Yes, a business plan requires research in order to be a viable document.
Better to write nothing than to waste time committing to paper a lot of thoughts, such as “I think,” “I assume,” and “I heard.”
After all, this is your business you are describing; what do you know?
For the average entrepreneur: yes, you know exactly what you want to do; yes, you will probably need startup funding; and, yes, the majority of the information you require to make this a reality is available. And, yes, you are the one who must map out the critical steps and commit them to paper.
As in creating anything from the bottom up, you need a blueprint. How will you know when you are finished if you don’t set a goal and create a plan to reach it? How will define your business idea to a prospective lender, customer, or investor?
If you don’t assign value to each aspect when building your business, how will you make reasonable and realistic financial decisions? Are you in a position from the onset to form your business according to your vision, or will you just be reacting to conditions as they occur?
So, where to start?
Keep it simple. Begin by describing the business as it exists in your mind. When you use the following outline as a guide, and can easily address each point, you have a business plan.
• What product or service you will offer?
• Into what industry do you fall (NAICS code)?
• Who will use your product or service?
• How you will grow the business?
• Who will be involved in the business?
Target market - describe those most likely to purchase your product/service:
• Based on your knowledge of your target market:
- how you will reach them
- get them to come in
- satisfy their needs and wants
• What forms of marketing you will use:
- social media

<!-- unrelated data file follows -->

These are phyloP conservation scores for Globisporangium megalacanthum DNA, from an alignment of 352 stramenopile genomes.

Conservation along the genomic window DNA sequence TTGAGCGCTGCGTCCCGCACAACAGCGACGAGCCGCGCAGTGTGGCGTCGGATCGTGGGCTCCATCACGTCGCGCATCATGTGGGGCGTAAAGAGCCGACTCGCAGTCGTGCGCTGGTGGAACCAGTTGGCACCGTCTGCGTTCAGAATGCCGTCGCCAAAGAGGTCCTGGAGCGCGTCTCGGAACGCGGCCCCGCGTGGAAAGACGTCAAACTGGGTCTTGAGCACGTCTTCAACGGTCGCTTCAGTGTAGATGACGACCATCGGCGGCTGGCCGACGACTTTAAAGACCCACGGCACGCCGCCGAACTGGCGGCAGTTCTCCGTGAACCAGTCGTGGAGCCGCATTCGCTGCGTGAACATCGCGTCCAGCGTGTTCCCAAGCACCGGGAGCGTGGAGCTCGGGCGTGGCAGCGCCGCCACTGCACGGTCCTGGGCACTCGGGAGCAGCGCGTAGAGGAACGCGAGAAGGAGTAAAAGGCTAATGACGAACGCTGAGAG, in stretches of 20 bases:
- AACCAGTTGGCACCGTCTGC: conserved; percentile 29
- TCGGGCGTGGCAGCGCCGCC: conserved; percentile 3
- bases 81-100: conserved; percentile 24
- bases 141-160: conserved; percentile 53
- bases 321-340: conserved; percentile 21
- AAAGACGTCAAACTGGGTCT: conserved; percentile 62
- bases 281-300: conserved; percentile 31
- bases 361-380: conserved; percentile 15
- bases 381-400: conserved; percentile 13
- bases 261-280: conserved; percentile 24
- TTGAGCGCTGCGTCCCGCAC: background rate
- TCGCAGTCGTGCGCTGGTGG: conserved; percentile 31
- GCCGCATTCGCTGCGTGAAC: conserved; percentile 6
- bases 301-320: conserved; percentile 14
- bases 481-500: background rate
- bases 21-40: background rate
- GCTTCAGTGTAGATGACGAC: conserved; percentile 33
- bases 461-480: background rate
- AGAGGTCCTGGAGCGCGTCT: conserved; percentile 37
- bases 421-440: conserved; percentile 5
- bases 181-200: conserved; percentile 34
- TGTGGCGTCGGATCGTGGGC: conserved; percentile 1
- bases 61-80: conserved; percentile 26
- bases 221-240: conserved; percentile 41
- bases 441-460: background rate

• What portion of your budget will be devoted to marketing?
Products and Services:
• Detailed description of products and services
• What they will do for your client/customer
• Pricing Strategy
• How your products and services are competitive
• Who in your organization is doing what
• State your legal entity: sole proprietorship, LLC, corporation
• What licenses and/or permits are required
• How does your day-to-day operation flow
Remember that target market you identified as customers most likely to purchase your products/services?
Now, couple that information with your pricing strategy to determine projected sales revenue with the following simple formulas:
• Customers X amount spent per month = monthly revenue
• Monthly revenue – monthly expenses = monthly profit
Because you have researched your target market, you will be able to make reasonable and realistic income projections for your first several years.
Remember, keep it simple to ensure you are building your business, your way.
Article By former SBDC Business Advisor Nancy Ansteth
Onondaga Small Business Development Center. Partnership Program with the SBA, administered by the State University of New York. Funded in part through a Cooperative Agreement with the U.S. Small Business Administration. All opinions, conclusions or recommendations expressed are those of the author(s) and do not necessarily reflect the views of the SBA. All SBA funded programs are extended to the public on a nondiscriminatory basis.